Portoviejo Ecuador – A friend is studying for her formal certification as a guide, which requires passing an English exam. She is a guard at the museum, and I happened to walk into the empty room while she was practicing phrases in English – and trying to decipher what she was reading.
I shared with her some of my blunders from the past; the ‘most famous’ one was when I declared – instead of being hungry – that I was a man. Hambre/Hombre. For one who stumbles with the nuances of sound, I instantly learned that lesson!
Since no one else was in the museum, I pretended to be a lost tourist and asked her questions like, “I’m lost. Where is Parque las Vegas?” or “I’m hungry (!) – where is a good restaurant?” and “What time do you close?”
Most anyone learns – by rote memory – to count to twelve, but those ‘teen’ words can be extra tricky to master. Thirteen/Thirty – Fourteen/Forty – Fifteen/Fifty, etc. We practiced the difference, stressing the importance of pronouncing the final ‘n.’ Six-teen and Six-tee.
With a folder of Spanish-English quotes at home, I offered to print some for her and am now back at the museum.
The museum, when open, provides the best ‘anti-covid’ internet option for me, but oh my, sometimes the connection seems as slow as in the ‘old days’ of dialup! Poco a poco I make a little progress, and today’s was to share this with you.
The museo closes today at 3:30, so I’d best scram! Enjoy the quotes!
Nuestras vidas empiezan a terminar el día en que guardamos silencio acerca de las cosas que importan.” – Martin Luther King, Jr.
“Our lives begin to end the day we become silent about things that matter.” – Martin Luther King, Jr.
¿Cómo es que la criatura más intelecta que jamás haya caminado por la tierra está destruyendo su unico hogar?”(Jane Goodall)
“How come the most intellectural creature to ever walk earth is destroying its ony home?”(Jane Goodall)
“Una persona que nunca ha cometido un error nunca ha intentado nada nuevo.”
“A person who never made a mistake never tried anything new.” – Albert Einstein.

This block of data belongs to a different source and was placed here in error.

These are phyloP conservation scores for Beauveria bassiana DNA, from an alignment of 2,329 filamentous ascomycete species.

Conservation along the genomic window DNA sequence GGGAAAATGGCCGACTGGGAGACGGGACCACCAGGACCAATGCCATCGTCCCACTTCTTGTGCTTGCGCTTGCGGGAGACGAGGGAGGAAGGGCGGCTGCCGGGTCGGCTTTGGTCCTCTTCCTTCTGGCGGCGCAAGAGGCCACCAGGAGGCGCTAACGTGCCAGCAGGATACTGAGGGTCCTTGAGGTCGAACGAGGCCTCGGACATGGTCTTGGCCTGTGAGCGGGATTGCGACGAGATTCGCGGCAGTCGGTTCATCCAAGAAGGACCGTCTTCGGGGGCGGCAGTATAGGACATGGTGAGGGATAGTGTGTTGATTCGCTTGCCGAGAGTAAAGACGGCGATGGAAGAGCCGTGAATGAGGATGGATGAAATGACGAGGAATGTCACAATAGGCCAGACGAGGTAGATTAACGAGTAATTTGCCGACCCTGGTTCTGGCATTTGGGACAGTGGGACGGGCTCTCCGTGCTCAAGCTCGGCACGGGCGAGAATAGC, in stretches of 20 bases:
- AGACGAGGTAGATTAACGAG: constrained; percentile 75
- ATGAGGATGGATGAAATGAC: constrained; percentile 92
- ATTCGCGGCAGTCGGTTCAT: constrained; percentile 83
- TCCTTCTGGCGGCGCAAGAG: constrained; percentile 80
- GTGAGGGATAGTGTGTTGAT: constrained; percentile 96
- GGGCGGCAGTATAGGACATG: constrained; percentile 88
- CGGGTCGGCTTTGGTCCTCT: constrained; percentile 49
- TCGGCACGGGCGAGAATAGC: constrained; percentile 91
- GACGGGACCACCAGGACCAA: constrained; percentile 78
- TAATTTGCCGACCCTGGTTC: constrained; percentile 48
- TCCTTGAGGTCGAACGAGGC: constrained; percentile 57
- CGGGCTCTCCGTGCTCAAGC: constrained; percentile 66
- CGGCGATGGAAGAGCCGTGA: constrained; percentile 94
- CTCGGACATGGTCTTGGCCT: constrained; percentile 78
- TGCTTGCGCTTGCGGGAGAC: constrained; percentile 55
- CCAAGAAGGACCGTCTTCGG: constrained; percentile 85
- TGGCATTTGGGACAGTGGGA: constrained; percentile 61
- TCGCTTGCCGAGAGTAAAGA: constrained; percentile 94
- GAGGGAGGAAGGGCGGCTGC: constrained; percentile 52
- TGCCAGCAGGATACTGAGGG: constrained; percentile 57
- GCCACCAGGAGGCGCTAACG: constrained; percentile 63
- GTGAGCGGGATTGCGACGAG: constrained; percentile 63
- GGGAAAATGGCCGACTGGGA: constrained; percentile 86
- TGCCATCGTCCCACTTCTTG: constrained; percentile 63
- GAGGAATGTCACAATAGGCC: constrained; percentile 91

“Las personas amorosas viven en un mundo amoroso. Las personas hostiles viven en un mundo hostil. El mismo mundo”.
“Loving people live in a loving world. Hostile people live in a hostile world. The same world”. – Wayne Dyer.
“Ningún acto de bondad, por pequeño que sea, es en vano.” – Esopo.
“No act of kindness, no matter how small, is ever wasted.” – Aesop.
This poem by Pablo Neruda makes a perfect closing. His vision is timeless.
Now we will count to twelve
and we will all keep still
for once on the face of the earth,
let’s not speak in any language;
let’s stop for a second,
and not move our arms so much.
It would be an exotic moment
without rush, without engines;
we would all be together
in a sudden strangeness.
Fishermen in the cold sea
would not harm whales
and the man gathering salt
would not look at his hurt hands.
Those who prepare green wars,
wars with gas, wars with fire,
victories with no survivors,
would put on clean clothes
and walk about with their brothers
in the shade, doing nothing.
What I want should not be confused
with total inactivity.
Life is what it is about…
If we were not so single-minded
about keeping our lives moving,
and for once could do nothing,
perhaps a huge silence
might interrupt this sadness
of never understanding ourselves
and of threatening ourselves with
Now I’ll count up to twelve
and you keep quiet and I will go.
Extravagaria : A Bilingual Edition – by Pablo Neruda (Author), Alastair Reid (Translator)
Noonday Press; Bilingual edition (January 2001) ISBN: 0374512388 -page 26
Tiene hambre for more eloquent examples of the written word? This week’s Brain Pickings provides a lovely dose of nature writings. Go HERE.